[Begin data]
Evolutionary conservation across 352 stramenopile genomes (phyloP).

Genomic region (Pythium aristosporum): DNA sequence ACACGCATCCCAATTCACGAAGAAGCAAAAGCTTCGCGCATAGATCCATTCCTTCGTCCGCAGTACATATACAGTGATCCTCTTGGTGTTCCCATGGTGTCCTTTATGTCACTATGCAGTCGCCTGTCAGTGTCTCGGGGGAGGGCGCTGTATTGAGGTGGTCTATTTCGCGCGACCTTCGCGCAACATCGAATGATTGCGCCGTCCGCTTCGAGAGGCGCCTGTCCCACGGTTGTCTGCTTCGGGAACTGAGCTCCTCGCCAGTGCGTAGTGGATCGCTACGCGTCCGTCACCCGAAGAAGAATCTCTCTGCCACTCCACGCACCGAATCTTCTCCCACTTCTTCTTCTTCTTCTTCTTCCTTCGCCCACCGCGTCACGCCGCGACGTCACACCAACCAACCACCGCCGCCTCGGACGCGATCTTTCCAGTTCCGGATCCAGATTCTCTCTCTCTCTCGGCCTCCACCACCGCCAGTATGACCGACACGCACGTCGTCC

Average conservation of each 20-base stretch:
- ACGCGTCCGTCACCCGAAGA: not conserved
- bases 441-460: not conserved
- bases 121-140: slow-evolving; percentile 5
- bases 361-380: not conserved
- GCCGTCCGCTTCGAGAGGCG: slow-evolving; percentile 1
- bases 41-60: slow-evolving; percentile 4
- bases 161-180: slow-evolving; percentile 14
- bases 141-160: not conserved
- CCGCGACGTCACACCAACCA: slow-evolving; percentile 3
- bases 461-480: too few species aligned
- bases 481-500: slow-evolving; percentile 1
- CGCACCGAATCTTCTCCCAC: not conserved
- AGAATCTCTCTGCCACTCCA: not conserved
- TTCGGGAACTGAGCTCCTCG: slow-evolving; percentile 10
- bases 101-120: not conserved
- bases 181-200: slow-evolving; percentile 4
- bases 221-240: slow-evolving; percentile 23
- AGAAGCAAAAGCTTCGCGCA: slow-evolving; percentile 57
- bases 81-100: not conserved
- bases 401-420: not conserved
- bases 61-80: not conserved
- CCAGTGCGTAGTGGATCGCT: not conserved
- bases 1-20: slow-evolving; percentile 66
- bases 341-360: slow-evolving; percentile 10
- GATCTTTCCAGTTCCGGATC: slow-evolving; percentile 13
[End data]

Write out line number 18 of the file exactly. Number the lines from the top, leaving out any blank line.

- bases 101-120: not conserved